Meet 4 or 5 other runners heading towards the checkpoint. Gather that I’m about 15 minutes ahead of them, after they’ve made their stop. Number two that was at the checkpoint looked comfortable so I didn’t count on him being any faster out of there (3). Running between checkpoint one and two was fun. It was flat and the legs just kept on turning. Met a girl with a border collie that I stopped and played a little with. The dog that is, not the girl. There wasn’t time for that. When I left them she said “Tack så mycket”. I carried those words with me too.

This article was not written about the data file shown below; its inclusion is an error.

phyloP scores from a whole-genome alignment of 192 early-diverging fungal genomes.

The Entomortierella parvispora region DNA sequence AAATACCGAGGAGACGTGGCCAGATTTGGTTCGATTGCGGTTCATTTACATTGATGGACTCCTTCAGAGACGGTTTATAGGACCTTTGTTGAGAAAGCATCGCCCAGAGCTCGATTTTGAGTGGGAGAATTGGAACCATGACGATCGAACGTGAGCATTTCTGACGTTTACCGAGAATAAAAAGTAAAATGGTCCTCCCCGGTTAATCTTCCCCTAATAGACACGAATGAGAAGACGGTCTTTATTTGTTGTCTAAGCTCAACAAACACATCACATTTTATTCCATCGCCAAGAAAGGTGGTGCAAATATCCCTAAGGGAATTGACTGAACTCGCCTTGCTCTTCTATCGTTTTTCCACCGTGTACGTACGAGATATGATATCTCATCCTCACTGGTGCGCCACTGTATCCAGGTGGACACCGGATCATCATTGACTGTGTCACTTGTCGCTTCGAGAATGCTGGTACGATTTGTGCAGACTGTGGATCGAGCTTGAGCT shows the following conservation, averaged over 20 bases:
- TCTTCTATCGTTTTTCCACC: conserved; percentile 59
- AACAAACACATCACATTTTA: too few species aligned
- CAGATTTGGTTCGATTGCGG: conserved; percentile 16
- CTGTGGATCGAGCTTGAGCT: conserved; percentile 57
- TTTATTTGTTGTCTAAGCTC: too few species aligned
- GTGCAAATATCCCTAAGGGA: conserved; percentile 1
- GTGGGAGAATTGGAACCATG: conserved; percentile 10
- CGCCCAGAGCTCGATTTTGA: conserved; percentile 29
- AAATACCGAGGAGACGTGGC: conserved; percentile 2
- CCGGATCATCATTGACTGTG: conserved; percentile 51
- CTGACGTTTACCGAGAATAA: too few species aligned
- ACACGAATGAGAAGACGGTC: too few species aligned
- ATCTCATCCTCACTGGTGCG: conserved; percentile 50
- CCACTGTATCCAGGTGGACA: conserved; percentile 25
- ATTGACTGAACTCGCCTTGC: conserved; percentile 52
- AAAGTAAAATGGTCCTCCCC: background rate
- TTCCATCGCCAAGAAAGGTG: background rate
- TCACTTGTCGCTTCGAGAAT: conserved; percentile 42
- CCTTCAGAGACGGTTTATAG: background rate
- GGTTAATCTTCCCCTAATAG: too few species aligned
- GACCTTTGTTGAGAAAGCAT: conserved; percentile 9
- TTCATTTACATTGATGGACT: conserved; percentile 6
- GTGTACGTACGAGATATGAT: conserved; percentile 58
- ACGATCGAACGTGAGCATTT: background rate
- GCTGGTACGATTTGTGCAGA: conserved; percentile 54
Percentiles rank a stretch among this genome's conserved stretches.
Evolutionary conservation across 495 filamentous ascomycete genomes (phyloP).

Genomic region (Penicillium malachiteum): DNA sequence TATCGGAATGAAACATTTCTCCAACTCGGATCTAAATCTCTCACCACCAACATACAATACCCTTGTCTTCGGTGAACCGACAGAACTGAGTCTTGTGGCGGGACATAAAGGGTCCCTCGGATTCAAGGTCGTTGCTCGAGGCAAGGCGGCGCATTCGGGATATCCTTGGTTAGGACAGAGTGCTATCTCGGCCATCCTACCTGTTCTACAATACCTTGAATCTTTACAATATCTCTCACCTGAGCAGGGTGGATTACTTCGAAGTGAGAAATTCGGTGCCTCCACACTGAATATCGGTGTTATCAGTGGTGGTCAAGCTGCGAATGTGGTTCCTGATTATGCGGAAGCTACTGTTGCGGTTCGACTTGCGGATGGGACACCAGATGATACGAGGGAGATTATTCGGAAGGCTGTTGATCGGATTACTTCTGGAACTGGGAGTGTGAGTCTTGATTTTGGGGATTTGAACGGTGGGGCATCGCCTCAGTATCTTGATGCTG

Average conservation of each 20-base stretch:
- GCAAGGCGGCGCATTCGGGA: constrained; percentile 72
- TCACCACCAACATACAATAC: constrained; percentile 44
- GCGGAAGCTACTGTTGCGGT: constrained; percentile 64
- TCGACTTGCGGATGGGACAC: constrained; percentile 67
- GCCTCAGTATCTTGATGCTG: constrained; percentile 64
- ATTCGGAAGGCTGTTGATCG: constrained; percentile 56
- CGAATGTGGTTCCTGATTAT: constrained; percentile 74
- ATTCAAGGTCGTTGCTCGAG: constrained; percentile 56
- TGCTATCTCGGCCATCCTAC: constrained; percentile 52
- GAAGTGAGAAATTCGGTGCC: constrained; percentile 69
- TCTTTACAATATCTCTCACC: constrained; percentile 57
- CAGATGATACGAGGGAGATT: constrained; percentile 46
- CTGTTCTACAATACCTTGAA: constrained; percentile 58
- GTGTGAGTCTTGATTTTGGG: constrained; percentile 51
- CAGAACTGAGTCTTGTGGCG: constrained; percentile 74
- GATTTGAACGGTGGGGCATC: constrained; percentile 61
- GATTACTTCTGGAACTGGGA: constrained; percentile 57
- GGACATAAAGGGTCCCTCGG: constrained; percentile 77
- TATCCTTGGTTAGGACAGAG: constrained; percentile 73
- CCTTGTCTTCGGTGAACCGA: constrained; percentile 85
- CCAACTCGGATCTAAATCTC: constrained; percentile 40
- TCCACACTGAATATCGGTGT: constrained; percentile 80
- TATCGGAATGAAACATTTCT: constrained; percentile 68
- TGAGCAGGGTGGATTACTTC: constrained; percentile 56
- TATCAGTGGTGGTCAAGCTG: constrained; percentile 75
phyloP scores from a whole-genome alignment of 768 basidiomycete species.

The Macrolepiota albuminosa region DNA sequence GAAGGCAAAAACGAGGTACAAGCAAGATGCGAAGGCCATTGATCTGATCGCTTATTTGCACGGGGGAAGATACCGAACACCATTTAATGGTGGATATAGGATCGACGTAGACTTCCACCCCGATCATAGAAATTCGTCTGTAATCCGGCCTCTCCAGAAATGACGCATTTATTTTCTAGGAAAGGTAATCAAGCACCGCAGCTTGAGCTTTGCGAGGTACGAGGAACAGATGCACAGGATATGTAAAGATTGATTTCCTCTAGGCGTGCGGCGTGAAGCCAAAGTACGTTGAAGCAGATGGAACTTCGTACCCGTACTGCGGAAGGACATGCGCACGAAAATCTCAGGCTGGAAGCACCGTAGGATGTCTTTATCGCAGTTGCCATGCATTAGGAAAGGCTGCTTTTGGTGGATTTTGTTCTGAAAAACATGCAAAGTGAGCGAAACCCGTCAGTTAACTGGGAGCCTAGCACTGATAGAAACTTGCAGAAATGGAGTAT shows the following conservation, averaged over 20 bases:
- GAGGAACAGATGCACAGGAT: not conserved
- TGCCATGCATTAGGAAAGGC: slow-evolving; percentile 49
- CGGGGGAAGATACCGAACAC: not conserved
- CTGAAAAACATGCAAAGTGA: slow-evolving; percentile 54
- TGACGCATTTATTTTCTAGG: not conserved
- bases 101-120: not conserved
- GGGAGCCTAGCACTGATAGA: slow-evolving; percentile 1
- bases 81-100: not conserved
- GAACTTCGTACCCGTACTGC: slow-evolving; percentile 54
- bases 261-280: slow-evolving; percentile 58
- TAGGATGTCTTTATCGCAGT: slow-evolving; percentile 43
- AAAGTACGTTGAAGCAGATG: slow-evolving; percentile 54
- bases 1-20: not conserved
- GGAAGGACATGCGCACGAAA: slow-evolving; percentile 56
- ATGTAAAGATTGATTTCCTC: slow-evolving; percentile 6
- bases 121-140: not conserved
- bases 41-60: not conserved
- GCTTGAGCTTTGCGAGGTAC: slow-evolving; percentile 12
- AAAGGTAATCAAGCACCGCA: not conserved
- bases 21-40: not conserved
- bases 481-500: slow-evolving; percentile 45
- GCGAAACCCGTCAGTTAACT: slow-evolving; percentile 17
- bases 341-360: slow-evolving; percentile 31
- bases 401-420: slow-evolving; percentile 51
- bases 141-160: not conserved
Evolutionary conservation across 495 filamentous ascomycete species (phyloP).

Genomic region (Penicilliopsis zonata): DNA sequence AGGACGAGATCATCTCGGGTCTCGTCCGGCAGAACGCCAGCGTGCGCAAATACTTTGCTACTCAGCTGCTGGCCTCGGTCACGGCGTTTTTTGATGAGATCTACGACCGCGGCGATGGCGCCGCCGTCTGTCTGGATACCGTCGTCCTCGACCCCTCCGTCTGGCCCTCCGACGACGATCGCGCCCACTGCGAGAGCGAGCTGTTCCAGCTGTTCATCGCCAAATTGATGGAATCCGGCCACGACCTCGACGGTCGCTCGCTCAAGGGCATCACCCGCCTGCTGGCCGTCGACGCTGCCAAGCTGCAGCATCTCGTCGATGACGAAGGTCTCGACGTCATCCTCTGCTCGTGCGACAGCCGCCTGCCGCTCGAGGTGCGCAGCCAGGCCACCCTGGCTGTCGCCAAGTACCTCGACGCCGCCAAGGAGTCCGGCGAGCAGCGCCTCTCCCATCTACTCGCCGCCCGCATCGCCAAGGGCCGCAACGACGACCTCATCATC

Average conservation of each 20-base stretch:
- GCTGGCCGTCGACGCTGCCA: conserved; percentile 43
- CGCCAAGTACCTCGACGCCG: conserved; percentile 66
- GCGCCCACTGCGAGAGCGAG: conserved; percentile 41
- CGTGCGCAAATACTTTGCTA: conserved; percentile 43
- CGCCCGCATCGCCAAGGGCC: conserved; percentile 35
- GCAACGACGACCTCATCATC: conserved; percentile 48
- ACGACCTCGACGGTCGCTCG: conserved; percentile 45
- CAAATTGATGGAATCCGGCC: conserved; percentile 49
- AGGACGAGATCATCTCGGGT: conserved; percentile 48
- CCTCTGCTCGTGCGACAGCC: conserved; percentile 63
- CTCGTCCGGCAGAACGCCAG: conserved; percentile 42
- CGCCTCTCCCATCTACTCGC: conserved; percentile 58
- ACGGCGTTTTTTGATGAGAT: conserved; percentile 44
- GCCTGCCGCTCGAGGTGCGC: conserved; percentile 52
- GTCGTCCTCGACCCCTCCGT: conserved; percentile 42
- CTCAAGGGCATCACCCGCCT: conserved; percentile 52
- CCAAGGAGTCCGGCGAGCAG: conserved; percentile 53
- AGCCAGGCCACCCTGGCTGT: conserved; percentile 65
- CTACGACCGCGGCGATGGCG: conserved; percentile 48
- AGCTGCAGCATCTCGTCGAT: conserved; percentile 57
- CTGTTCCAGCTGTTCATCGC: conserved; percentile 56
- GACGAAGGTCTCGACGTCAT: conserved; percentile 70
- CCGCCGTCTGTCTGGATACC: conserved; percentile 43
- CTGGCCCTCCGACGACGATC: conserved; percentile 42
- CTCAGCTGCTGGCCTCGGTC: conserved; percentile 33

Heading towards the second checkpoint, Melgeorges, you cross a lake that is about a mile wide. I didn’t see any headlamp behind me so I felt comfortable with the lead. A relatively quick stop and away. Met a volunteer that said I’d been in the lead about 30 minutes the whole day. Which wasn’t true. Almost immediately after leaving Melgeorges it started hurting all over and the pulk got heavy. At this point the first half of the race felt like vacation. Decided to listen to music during the night, didn’t really help. Only negative thoughts. And uphills. But then a few really nice downhills came along. Very fun to ride the pulk. Then uphill uphill d-o-w-n-h-i-l-l repeat. Sometimes there was a downhill, but me and the pulk did not move. It is not possible to ride a pulk on pure will, no matter how motivated you are.